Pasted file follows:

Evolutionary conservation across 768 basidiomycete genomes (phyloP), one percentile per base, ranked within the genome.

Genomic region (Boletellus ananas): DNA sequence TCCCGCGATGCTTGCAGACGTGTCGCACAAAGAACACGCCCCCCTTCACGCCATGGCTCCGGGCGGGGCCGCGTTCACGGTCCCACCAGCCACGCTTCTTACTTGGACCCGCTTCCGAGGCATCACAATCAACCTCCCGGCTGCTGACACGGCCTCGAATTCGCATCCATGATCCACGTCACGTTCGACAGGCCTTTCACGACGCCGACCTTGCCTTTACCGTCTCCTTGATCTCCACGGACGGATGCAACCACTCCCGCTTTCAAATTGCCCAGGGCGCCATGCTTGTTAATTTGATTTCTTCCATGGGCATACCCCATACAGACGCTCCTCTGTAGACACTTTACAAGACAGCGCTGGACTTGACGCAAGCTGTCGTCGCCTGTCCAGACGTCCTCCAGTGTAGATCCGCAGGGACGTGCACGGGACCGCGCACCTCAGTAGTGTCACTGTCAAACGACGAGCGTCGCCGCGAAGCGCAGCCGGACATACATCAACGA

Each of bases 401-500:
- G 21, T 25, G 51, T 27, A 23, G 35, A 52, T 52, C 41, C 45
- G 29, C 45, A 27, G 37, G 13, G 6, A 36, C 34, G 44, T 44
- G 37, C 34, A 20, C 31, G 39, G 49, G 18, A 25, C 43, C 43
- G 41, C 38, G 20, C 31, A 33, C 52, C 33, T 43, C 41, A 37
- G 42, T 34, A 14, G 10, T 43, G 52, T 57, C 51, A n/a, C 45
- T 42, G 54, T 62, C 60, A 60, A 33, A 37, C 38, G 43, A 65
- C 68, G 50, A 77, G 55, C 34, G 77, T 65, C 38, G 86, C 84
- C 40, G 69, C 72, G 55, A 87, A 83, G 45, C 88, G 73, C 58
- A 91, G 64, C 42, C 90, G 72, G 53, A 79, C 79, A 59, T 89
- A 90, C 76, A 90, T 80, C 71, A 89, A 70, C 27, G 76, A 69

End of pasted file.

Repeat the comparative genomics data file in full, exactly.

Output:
Evolutionary conservation across 768 basidiomycete genomes (phyloP), one percentile per base, ranked within the genome.

Genomic region (Boletellus ananas): DNA sequence TCCCGCGATGCTTGCAGACGTGTCGCACAAAGAACACGCCCCCCTTCACGCCATGGCTCCGGGCGGGGCCGCGTTCACGGTCCCACCAGCCACGCTTCTTACTTGGACCCGCTTCCGAGGCATCACAATCAACCTCCCGGCTGCTGACACGGCCTCGAATTCGCATCCATGATCCACGTCACGTTCGACAGGCCTTTCACGACGCCGACCTTGCCTTTACCGTCTCCTTGATCTCCACGGACGGATGCAACCACTCCCGCTTTCAAATTGCCCAGGGCGCCATGCTTGTTAATTTGATTTCTTCCATGGGCATACCCCATACAGACGCTCCTCTGTAGACACTTTACAAGACAGCGCTGGACTTGACGCAAGCTGTCGTCGCCTGTCCAGACGTCCTCCAGTGTAGATCCGCAGGGACGTGCACGGGACCGCGCACCTCAGTAGTGTCACTGTCAAACGACGAGCGTCGCCGCGAAGCGCAGCCGGACATACATCAACGA

Each of bases 401-500:
- G 21, T 25, G 51, T 27, A 23, G 35, A 52, T 52, C 41, C 45
- G 29, C 45, A 27, G 37, G 13, G 6, A 36, C 34, G 44, T 44
- G 37, C 34, A 20, C 31, G 39, G 49, G 18, A 25, C 43, C 43
- G 41, C 38, G 20, C 31, A 33, C 52, C 33, T 43, C 41, A 37
- G 42, T 34, A 14, G 10, T 43, G 52, T 57, C 51, A n/a, C 45
- T 42, G 54, T 62, C 60, A 60, A 33, A 37, C 38, G 43, A 65
- C 68, G 50, A 77, G 55, C 34, G 77, T 65, C 38, G 86, C 84
- C 40, G 69, C 72, G 55, A 87, A 83, G 45, C 88, G 73, C 58
- A 91, G 64, C 42, C 90, G 72, G 53, A 79, C 79, A 59, T 89
- A 90, C 76, A 90, T 80, C 71, A 89, A 70, C 27, G 76, A 69